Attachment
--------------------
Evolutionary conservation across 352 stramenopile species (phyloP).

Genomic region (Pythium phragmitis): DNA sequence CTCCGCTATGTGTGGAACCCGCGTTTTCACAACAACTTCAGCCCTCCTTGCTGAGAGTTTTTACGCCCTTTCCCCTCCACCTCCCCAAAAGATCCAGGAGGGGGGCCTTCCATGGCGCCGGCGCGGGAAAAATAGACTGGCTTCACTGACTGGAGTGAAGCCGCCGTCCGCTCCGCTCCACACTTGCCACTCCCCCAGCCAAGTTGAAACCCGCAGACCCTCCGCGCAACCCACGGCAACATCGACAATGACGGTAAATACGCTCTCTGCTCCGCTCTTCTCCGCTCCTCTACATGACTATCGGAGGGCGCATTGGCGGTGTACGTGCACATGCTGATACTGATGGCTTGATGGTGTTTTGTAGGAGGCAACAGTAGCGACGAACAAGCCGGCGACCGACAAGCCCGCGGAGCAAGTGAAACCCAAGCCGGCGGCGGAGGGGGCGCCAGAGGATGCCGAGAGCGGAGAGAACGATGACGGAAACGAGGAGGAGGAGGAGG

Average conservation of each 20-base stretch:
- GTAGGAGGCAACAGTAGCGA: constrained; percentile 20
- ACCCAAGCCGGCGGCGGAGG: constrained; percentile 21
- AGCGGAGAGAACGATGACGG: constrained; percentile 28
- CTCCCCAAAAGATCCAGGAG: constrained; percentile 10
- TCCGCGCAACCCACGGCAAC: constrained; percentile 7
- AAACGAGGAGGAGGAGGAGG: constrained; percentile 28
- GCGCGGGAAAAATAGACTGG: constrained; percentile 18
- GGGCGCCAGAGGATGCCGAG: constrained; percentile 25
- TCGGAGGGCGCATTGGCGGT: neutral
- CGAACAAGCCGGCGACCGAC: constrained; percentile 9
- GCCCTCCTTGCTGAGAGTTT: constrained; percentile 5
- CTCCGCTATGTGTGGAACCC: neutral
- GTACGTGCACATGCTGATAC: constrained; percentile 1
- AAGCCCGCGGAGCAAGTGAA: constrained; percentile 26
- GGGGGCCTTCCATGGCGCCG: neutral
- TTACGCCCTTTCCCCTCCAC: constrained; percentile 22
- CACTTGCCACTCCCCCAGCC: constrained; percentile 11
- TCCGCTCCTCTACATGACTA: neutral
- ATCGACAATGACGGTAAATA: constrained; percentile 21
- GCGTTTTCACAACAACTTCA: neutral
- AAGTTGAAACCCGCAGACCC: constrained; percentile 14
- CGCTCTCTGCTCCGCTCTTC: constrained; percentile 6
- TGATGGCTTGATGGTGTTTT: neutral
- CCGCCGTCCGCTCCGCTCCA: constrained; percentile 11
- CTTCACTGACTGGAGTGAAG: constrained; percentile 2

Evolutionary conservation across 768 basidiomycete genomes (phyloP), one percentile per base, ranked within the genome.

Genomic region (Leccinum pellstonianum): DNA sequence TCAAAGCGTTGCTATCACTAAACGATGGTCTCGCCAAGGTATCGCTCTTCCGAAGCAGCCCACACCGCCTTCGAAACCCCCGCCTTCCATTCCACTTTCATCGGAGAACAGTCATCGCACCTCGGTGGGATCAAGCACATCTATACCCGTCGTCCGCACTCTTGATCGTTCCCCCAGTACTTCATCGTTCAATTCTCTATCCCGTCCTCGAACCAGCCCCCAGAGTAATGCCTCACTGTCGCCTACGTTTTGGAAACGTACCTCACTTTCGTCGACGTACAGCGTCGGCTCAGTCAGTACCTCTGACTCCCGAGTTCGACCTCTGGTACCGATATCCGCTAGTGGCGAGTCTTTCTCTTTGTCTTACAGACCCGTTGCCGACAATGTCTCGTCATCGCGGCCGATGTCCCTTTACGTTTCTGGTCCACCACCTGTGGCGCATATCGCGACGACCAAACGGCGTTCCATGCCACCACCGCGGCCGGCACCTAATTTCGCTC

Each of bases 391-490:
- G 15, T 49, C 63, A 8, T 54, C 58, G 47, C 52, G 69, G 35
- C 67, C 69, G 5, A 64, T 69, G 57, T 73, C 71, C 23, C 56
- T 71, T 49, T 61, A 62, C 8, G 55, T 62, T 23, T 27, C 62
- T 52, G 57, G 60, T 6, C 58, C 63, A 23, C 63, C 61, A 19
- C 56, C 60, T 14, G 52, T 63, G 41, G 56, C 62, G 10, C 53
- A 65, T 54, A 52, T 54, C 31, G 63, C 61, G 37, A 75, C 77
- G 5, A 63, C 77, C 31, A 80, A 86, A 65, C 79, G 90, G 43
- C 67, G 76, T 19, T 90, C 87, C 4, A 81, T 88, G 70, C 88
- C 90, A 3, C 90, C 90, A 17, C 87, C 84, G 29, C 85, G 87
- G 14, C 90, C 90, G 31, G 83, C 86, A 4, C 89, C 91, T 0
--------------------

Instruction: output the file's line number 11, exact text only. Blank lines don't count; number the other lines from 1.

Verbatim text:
- GGGCGCCAGAGGATGCCGAG: constrained; percentile 25